It is generally recognised that motor vehicles are one of the Gods of the Materialist Pantheon; they are the seven-league boot freed from the praxis of youngest sons and humble princes. However – unlike the worshippers of older religions and the listeners to fairy tales – many have not heard the lessons of this modern secular mythology.
Although I travel longer distances by vehicle, I make most journey’s on foot. As I am relatively fit and practised, I walk faster than the average and so on most journeys I overtake at least one other pedestrian. So one bane of my questing is the Centre Walker, the pedestrian who walks along the middle of the pavement. Sometimes the pavement is wide enough that I might pass, but usually in our worship of the Car we have sacrificed the pavement to the road leaving a sparse two person’s width. Odious even among such company is the Meanderer, the (fortunately) more rare cousin of the Centre Walker, who will sometimes have a person width to the left, sometimes to the right, but will drift from side-to-side without pattern or warning.
In my earliest quests these might be overcome by the walk of the hero who, fearing no evil, did not creep on silent feet but approached with a firm and regular pace. However the new faith of Constant Media has raised up the twin beasts of headphones and smart-phones to close off the senses from the natural rhythm of footfalls.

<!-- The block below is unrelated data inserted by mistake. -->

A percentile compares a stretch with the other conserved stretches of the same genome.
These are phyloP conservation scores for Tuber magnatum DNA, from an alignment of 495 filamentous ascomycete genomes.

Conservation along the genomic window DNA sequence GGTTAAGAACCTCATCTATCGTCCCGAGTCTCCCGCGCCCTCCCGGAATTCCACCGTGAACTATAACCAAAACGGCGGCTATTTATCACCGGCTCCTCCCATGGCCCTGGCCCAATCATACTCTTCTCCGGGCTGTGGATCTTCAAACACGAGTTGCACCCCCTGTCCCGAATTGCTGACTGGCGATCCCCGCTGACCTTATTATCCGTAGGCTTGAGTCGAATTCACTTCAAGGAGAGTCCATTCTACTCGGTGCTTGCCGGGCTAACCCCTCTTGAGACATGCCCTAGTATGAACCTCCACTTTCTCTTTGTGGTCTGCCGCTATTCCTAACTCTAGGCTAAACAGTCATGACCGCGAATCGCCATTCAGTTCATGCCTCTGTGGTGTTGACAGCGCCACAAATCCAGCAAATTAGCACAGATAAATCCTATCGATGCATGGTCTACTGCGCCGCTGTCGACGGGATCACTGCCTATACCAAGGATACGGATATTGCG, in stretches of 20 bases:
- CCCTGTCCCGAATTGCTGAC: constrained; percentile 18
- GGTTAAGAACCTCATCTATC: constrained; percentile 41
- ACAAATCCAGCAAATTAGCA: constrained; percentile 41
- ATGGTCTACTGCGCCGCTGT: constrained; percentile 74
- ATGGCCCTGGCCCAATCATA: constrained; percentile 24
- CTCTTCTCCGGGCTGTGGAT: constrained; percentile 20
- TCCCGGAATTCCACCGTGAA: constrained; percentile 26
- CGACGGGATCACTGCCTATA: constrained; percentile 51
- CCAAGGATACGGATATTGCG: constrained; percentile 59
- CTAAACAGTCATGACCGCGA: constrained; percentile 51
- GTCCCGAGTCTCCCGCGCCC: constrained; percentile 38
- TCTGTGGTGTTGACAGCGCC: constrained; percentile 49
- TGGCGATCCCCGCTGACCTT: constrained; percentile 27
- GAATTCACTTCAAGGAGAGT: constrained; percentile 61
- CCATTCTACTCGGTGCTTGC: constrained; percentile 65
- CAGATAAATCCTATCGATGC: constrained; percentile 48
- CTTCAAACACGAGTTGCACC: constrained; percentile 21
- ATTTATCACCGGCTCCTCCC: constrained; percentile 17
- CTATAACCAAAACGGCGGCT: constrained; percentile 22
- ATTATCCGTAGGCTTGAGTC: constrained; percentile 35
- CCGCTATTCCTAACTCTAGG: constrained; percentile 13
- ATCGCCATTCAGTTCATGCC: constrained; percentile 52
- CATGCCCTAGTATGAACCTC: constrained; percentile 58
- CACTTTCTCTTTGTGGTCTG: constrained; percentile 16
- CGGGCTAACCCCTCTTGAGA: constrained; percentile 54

If we drove our cars in this way, over the centre line, drifting from lane to lane without a care for others, or driving side by side with our friends across the entire road, we would be unsurprised if we were penalised or received little sympathy were we to suffer injury or loss. Why then do careful drivers adopt this behaviour when they are on foot? With advertisements for insurance and legal services based entirely on the conceit that pedestrians are motor vehicles can people be unaware of the similarities? Obviously those who are restricted, either by disability or unwieldy objects, are entitled to the privilege of the wide load, but even they can – and many do – keep to one side of the pavement to allow others more room to pass.
I am not advocating that there be fixed rules for pedestrians, but I would prefer a world in which more pedestrians adopted a little more of the courtesy of the careful driver.
Do you believe pedestrians should be restricted? Do you feel vehicles should have the leeway given to pedestrian?